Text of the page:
and today we now have 20 giant utilities that operate in this country and provide more than 50% of power. they use the all of the above strategy and they are encouraging fracking and really a party to it. and the other thing that changed in the energy policy act of 2005 dish didn't have the name quite right before -- is that it gave the federal energy regulatory commission that was created under the carter administration, new and big powers. it put ferc in charge of the environment, in charge of an important environmental law in
term's building new things. the policy act that requires an environmental impact assessment study be done to look at the environmental impact. so this agency that has almost never seen an oil and gas or electricity project that it doesn't love, now is in charge of doing the environmental assessment. and it also gave it the power of eminent domain. superseding what states and localities can do, and giving it the ability to condemn land for pipelines, interstate pipelines, for transmission lines, and it has really spurred the development of pipelines and fracking. so, i've spent a lot of my time tonight talking about the bad things. i'm going to end by talking about the hope and the good things. and i think that in the election you have been able to see that a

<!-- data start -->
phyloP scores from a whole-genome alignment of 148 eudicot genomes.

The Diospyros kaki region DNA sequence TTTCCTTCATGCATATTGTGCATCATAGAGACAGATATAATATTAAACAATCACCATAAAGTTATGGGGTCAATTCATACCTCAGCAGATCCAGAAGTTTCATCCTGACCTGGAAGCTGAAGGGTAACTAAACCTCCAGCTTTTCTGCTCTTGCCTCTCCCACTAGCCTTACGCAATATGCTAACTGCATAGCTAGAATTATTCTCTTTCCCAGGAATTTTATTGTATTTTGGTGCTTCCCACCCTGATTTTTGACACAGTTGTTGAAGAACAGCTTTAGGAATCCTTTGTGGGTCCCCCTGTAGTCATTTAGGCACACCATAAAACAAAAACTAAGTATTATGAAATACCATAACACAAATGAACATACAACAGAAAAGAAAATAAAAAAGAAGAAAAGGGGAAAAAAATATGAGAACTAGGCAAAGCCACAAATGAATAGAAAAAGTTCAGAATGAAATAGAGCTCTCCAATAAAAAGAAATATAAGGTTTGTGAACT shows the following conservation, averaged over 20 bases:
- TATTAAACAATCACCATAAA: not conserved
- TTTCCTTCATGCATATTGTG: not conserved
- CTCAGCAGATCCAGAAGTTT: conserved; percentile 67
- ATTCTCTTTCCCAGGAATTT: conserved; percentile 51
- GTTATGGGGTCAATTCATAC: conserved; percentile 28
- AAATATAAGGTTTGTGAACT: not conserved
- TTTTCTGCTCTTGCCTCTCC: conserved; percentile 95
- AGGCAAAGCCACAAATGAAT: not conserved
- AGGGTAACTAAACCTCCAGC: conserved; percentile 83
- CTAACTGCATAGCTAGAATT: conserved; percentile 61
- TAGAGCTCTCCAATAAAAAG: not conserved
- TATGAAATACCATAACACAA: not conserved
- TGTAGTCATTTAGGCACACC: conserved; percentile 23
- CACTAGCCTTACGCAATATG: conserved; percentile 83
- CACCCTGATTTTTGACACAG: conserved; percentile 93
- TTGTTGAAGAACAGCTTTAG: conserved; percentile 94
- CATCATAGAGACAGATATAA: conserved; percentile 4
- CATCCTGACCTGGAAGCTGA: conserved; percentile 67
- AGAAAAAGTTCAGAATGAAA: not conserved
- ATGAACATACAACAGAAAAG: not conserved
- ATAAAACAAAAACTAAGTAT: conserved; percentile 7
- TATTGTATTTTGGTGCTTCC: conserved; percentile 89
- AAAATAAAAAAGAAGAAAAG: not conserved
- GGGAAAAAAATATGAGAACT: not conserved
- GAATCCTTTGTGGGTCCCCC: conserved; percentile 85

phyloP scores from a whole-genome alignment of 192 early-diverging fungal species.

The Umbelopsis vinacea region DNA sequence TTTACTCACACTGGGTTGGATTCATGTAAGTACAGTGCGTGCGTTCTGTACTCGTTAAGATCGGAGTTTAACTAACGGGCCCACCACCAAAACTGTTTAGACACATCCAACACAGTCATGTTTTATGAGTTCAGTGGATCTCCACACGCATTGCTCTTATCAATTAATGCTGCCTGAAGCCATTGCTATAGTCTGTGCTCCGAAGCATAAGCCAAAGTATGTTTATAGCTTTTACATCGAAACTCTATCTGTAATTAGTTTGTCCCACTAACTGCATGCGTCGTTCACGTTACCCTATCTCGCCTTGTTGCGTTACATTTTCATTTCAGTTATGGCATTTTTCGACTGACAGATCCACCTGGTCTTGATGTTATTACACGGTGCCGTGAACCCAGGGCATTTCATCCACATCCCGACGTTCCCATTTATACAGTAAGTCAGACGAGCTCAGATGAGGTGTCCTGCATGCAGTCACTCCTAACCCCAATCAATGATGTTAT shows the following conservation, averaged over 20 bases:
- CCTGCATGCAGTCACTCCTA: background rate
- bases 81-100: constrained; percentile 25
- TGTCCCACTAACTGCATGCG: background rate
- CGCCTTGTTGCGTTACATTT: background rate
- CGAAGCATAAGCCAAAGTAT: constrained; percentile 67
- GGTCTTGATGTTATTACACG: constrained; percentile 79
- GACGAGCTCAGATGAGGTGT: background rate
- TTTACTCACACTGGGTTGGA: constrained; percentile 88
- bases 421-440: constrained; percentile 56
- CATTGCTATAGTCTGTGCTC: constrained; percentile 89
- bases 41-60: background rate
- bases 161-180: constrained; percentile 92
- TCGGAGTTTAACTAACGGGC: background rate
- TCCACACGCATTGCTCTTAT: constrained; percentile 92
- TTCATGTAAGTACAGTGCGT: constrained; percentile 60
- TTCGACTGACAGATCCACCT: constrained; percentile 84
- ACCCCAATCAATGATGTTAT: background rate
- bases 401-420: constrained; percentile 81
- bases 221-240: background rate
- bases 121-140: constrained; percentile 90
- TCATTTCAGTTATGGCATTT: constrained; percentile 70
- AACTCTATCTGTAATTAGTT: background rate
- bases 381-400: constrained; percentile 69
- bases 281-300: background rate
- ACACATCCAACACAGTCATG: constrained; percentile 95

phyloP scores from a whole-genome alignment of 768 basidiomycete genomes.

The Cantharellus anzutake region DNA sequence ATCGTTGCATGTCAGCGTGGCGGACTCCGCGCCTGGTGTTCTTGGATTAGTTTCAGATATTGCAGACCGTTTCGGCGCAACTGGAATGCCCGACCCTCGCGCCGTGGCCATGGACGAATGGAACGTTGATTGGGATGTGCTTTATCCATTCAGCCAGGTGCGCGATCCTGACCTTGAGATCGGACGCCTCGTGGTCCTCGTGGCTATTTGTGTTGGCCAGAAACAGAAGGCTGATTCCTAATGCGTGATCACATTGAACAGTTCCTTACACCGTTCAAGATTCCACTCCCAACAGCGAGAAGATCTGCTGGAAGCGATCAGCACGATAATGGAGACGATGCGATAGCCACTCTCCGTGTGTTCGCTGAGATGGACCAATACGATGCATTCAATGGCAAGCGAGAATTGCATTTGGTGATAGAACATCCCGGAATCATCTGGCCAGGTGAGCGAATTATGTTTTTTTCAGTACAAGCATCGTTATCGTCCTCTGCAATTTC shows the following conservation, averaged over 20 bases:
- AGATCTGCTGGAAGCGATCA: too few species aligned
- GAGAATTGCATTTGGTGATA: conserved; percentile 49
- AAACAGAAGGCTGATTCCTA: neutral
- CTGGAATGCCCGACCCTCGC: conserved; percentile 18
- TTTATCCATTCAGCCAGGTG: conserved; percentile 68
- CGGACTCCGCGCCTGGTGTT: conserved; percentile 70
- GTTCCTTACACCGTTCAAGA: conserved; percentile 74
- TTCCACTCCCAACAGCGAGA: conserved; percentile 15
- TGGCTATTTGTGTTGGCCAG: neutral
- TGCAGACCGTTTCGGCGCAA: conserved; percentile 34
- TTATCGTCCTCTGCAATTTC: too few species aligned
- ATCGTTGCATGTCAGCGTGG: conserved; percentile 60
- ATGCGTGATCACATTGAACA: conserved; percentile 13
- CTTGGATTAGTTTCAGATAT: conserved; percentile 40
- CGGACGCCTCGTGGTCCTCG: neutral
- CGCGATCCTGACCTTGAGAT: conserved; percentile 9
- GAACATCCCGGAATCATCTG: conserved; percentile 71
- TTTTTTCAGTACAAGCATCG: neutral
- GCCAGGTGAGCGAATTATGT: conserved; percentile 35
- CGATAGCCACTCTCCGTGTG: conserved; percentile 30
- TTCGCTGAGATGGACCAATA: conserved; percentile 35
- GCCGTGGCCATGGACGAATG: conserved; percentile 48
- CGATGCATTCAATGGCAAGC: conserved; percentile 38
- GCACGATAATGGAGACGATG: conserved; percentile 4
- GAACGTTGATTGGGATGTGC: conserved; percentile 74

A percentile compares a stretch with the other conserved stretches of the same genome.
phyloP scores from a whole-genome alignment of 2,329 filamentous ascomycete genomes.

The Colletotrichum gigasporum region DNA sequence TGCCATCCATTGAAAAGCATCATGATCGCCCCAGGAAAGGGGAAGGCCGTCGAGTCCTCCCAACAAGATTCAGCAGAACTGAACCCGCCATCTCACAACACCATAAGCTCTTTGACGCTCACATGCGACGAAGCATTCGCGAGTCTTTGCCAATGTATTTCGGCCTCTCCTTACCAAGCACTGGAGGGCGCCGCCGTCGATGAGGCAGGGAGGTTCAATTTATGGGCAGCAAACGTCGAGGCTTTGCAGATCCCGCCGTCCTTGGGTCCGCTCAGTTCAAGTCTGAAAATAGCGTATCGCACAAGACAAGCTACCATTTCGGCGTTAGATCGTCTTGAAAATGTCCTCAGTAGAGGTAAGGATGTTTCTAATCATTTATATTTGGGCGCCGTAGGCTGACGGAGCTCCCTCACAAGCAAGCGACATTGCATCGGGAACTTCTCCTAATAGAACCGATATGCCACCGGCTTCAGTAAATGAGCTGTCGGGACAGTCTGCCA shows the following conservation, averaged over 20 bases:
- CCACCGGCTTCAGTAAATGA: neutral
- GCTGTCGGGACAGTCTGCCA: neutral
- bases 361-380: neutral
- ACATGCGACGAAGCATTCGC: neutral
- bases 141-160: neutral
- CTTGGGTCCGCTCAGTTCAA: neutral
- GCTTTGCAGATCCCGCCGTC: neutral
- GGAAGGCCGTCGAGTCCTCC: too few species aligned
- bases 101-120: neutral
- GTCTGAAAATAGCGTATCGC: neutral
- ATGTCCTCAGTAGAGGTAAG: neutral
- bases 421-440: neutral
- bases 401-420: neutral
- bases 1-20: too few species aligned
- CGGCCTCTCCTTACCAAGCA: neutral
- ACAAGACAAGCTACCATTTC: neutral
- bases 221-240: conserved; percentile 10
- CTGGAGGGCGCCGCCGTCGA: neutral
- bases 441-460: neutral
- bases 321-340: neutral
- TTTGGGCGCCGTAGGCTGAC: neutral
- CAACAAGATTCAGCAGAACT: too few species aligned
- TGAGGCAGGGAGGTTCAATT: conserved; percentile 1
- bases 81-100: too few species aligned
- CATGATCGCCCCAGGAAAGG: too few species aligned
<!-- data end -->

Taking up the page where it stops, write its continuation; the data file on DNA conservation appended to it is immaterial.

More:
movement has been born around fracking. that's why we have candidates for the democratic nomination for presidency debating fracking. it's because a huge movement has grown up around this country. people are saying, we don't want to do what is just politically possible. we want to have a future. we want to keep fossil fuels in the fairground and don't want fracking and there have been some big victories. a ban in new york. a very hard-fought ban. a moratorium in maryland, and they're going back for a ban this year. your own senate has passed a moratorium, and we'll see what happens in the house and hopefully you'll have your own moratorium. there have been more than 500 measures, either bans, moratoriums or some local measure against fracturing